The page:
When President Richard Nixon resigned from the White House in 1974, he told the world it wouldn’t have him to kick around anymore. But the world kept kicking. And it's doing the same thing to George W. Bush.

The disgraced 37th president of the United States saw something of a public relations renaissance during his golden years post-White House. When Nixon died in 1994, President Clinton stood in the Rose Garden and hailed him as “a statesman who sought to build a lasting structure of peace.” But in the years following Nixon's death, the man has taken a beating, particularly brutalized at the multiplex. It’s a posthumous commemoration that might predict what George W. Bush has to look forward to.

With countless accolades as both a play and feature film, last year’s Frost/Nixon profiles Nixon as a master manipulator. Frank Langella’s portrayal of Nixon in both the film and play garnered rave reviews but did little to support President Clinton’s idea of Nixon the statesman. It was the fictional Nixon portrayed in the big-budget super hero blockbuster Watchmen that took significant liberties with his legacy. Originally published as a graphic novel while Nixon was still alive, Watchmen takes place in a world where the president has eliminated term limits and rules Cold War America through fear and the prospect of mutually-assured destruction with the Soviets. The suspension of disbelief in Watchmen is remarkable--in this parallel universe, superheroes help win the Vietnam war and Lee Iacocca is assassinated--and the actor portraying Nixon looks and sounds nothing like him.

Does this negative portrayal of Nixon portend a tough post-presidency ride for President Bush? The comparison between Nixon and Bush has been made often. Both led administrations highlighted by controversial wars. Both men suffered from low approval ratings, particularly near the end of their terms. During Bush’s final days in office, a USA Today/Gallup poll listed the outgoing president’s approval rating at 34%, a minor improvement over his numbers from previous months and still better than Nixon’s disastrous 24% approval rating in 1974. Director Oliver Stone has also made biopics documenting both men with 1995’s Nixon showing more compassionate portrayal than 2008’s W.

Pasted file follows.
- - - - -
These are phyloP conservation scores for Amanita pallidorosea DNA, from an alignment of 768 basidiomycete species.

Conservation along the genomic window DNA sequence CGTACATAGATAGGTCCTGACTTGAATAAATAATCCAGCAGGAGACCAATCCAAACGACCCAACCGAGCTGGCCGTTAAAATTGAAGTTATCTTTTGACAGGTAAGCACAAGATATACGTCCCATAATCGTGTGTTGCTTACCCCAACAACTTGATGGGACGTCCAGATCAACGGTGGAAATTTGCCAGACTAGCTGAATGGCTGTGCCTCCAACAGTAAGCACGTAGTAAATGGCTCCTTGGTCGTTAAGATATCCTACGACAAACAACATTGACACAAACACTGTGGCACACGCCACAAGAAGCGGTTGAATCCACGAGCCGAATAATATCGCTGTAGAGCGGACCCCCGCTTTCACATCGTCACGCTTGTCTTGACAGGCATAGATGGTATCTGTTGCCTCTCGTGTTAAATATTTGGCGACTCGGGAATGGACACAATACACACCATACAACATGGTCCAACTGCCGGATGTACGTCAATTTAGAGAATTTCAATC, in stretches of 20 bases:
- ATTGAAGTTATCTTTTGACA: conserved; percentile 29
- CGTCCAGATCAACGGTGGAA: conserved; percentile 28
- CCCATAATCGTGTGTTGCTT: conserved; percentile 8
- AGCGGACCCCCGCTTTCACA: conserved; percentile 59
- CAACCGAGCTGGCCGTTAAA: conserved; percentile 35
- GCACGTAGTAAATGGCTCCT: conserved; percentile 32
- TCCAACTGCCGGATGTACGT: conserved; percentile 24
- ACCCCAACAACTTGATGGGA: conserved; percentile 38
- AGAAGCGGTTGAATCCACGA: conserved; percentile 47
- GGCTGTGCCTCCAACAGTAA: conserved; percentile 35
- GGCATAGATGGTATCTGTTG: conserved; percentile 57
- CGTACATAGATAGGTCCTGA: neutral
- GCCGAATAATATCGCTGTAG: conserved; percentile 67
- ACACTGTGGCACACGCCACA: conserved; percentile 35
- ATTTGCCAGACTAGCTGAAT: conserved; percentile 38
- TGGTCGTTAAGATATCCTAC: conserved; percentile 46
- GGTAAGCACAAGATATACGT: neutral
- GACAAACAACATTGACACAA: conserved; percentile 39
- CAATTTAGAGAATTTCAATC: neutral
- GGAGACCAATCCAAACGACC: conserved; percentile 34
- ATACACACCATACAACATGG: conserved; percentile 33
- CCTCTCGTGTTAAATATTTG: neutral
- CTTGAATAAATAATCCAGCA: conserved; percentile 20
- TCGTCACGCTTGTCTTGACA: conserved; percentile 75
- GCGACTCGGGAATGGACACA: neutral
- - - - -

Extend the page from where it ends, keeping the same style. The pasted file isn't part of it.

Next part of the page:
Though it’s been only weeks since W left the White House, popular culture has already started paving his legacy. This week, Will Ferrell’s one-man show, You’re Welcome, America, a ripping satire on the Bush White House, made its debut on HBO to solid reviews. But perhaps the most telling development has been Bush’s online presence, where he has gone viral. The video of the former president’s encounter with a shoe-throwing Iraqi journalist has already drawn over 3 million views on YouTube. A popular Ferrell lampoon of Bush also drew an additional 6.9 million YouTube views while a blooper reel of Bush’s public slip-ups entitled George W. Bush is Funny drew 8.58 million views. No word on any other Bush-inspired film or television projects, but it’s still early.